Student Open Letter

Milo Morris, a junior Psychology major at Georgia College, submitted the following open letter to GC360. What follows is a shortened version of a letter Morris submitted to the Dean of Students:


Milo Morris

Hello, my name is Milo Morris and I am a community advisor at Georgia College. I am struggling with some concerns surrounding how the university has been operating so far this semester, as well as some frustrations with some university policies and procedures in general. I am feeling very impassioned about this, but I do not intend for it to come across as disrespectful; however, that will not stop me from stating my true thoughts.


My primary, overarching issue is the university’s handling of the pandemic, and certain tasks we as staff are expected to complete without regard for our health and safety. The fact that we are required to orchestrate and conduct programs that are quite literally DESIGNED to attract crowds during a massively contagious global pandemic is mind boggling to me. I cannot fathom this decision by those in leadership (be they Georgia College or USG). I believe it is beyond unethical to place students, staff, and faculty essentially on the front lines of a potentially lethal phenomenon, and it shocks me how casually and cavalierly these procedures have been explained to us. There has been no recognition of the fact that we are jeopardizing our safety because of our dedication to these students, these residents, and this university.


The higher-ups of the school emphasize consistently that the priority is our education (even housing states that our educations take priority over our jobs), but then knowingly send us into the line of fire, without care that we could easily contract COVID and be sent home. I’ve also been told by a faculty member who I consider a friend that they as faculty have been instructed NOT to have measures in place for students who get COVID to keep up with lectures and classwork, NOT to instruct students to wear masks or get vaccinated, and essentially to pretend that all is well. This makes going home with a deadly illness AND being entirely unable to maintain grades a very real possibility. At a week into the semester, we already have over a hundred cases, which is increasing by the day, and that number should be ALARMING to everyone because this is not a large university. Also, CAs helped to officiate move-in—huge, high-contact procedures that involve large crowds, lack of distancing, and of course almost no mask. Some of these CAs, I know for a fact, were diagnosed with COVID less than two days after move-in, so potentially could have acted as super-spreaders, exposing huge numbers of residents to the virus.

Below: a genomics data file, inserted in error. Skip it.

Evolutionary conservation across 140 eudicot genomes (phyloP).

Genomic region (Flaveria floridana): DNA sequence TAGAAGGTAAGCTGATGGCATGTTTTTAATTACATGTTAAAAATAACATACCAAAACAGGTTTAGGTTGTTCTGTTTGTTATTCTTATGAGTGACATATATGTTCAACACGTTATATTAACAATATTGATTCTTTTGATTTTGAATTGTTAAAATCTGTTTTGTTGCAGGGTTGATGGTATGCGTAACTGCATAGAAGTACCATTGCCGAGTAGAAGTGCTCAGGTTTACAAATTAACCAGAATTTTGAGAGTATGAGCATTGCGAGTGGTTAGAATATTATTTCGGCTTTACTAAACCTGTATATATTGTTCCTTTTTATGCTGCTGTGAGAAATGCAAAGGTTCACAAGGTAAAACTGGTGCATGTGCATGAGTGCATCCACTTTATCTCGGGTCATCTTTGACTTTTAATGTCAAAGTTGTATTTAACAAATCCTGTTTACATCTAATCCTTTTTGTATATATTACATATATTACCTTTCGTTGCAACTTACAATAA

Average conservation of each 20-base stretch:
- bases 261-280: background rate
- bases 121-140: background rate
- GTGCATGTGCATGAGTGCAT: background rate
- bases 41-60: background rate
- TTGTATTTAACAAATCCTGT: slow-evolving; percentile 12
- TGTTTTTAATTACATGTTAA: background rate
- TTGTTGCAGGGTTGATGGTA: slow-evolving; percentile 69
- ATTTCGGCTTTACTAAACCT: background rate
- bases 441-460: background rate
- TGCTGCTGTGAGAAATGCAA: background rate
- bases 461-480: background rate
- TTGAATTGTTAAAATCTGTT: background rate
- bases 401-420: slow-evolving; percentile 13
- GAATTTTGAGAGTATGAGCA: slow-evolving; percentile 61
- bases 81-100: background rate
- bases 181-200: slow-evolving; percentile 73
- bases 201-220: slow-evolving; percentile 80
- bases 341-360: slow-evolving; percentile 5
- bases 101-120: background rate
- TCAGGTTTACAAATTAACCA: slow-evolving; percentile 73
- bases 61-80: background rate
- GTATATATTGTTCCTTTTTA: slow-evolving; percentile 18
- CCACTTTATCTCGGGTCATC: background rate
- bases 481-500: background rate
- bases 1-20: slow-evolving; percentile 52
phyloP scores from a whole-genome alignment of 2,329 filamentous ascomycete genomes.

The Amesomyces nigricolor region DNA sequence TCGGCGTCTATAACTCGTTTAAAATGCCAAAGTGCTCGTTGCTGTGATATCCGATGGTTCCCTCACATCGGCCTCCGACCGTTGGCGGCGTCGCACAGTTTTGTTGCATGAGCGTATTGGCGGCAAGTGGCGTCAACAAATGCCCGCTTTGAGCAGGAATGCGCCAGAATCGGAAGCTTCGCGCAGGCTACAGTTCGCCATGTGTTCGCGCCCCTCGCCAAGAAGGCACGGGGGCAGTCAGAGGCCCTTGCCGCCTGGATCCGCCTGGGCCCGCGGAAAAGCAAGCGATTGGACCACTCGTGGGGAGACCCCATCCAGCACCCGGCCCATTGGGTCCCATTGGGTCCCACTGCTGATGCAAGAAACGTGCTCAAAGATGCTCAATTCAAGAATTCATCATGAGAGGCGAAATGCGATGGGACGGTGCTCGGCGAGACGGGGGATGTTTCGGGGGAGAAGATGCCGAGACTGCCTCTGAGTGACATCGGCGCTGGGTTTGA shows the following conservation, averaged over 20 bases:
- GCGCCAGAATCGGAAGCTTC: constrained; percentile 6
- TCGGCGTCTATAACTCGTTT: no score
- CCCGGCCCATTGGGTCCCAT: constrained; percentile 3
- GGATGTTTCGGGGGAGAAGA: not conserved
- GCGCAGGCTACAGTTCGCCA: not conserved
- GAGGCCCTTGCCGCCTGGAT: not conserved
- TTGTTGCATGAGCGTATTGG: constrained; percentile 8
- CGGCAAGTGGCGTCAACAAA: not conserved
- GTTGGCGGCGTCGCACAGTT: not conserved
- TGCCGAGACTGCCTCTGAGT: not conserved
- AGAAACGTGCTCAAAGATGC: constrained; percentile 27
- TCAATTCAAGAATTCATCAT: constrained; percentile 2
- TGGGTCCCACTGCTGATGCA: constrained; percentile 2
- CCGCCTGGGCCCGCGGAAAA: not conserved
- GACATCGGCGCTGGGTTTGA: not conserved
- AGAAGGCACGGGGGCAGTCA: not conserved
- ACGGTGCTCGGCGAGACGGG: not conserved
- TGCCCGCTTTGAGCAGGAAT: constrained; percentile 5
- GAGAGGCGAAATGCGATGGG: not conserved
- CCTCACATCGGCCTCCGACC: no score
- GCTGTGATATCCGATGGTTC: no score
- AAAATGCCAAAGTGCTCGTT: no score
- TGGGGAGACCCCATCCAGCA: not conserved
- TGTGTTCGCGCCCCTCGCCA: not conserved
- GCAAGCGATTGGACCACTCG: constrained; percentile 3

The fact that leadership doesn’t even require masks, truly the bare minimum of safety measures, has me, my friends, and professors that I am close with genuinely terrified. One of my professors spoke at the beginning of class and told us that one of her coworkers has a twelve year old son in the hospital with COVID; she said, “if this career could mean having to bury a child, I don’t know what to do.” I had a frustrated and tearful conversation with another professor who I love like a family member about our fears for the semester, and the feelings of helplessness we share. She and I are both immunocompromised by chronic conditions, and even though we are both vaccinated, we also know several vaccinated people around us who have already gotten COVID and had to quarantine from the university. We are simply not paid enough to be recklessly endangered by university policy.